As Garcetti began his effort, university researchers who had been assembling a first-of-its-kind list of older concrete buildings for research—the first comprehensive attempt to catalog the scope of the problem—agreed to release it to the city and to The Times through a public records act.
The scientists at University of California and Cal State campuses initially resisted providing the list with addresses, fearing lawsuits from owners. But the researchers eventually agreed to provide the list, saying it was time to help the city.
That list is now the starting point for the city’s efforts to identify concrete buildings that need further study to see whether a retrofit should occur.
UCLA engineering professor John Wallace said both the UC and Times lists were crucial because their release took the issue of safety from the abstract into something very personal.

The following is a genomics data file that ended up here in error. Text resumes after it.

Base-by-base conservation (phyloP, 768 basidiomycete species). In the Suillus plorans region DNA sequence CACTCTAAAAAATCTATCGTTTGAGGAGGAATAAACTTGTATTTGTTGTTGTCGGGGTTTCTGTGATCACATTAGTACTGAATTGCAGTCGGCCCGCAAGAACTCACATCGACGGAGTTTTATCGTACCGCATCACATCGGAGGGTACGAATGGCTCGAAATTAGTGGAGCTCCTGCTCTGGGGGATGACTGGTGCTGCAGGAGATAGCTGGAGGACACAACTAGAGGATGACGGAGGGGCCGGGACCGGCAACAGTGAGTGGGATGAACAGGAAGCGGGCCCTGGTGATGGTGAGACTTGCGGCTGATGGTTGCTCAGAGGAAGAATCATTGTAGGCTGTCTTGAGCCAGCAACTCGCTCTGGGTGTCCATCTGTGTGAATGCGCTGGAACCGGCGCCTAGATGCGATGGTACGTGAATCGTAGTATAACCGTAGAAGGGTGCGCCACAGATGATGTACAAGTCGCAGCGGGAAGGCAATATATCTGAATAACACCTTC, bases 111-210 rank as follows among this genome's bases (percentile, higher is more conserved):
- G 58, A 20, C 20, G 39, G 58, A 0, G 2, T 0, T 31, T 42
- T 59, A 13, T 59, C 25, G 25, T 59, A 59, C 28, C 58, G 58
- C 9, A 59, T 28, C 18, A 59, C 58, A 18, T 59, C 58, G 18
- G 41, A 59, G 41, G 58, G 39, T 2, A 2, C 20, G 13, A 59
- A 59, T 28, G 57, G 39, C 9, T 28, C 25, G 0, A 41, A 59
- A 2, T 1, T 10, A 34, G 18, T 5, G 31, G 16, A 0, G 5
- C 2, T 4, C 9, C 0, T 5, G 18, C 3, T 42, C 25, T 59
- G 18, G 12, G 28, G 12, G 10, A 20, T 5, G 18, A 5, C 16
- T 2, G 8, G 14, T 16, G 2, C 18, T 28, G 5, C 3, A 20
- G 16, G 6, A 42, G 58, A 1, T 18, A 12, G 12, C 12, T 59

“You don’t get to pretend this isn’t going to happen,” Jones said. “The earthquake is inevitable.”
In about a month, the Los Angeles Department of Building and Safety will begin issuing courtesy letters to the owners of 13,500 wood apartment buildings to expect an order from the city to do a seismic retrofit. City officials have spent the last year canvassing the city to compile a list of quake-vulnerable apartments.
The official order letters will be sent on a rolling basis, with building officials focusing on the largest apartment buildings first. Wood apartments on top of carports can be vulnerable to collapse when held up by skinny poles, which can crumple during an earthquake.
It will take longer for city officials to prepare to send orders to the owners of the 1,500 concrete buildings, said Raymond Chan, the Department of Building and Safety’s general manager.
Times staff writer Peter Jamison contributed to this report.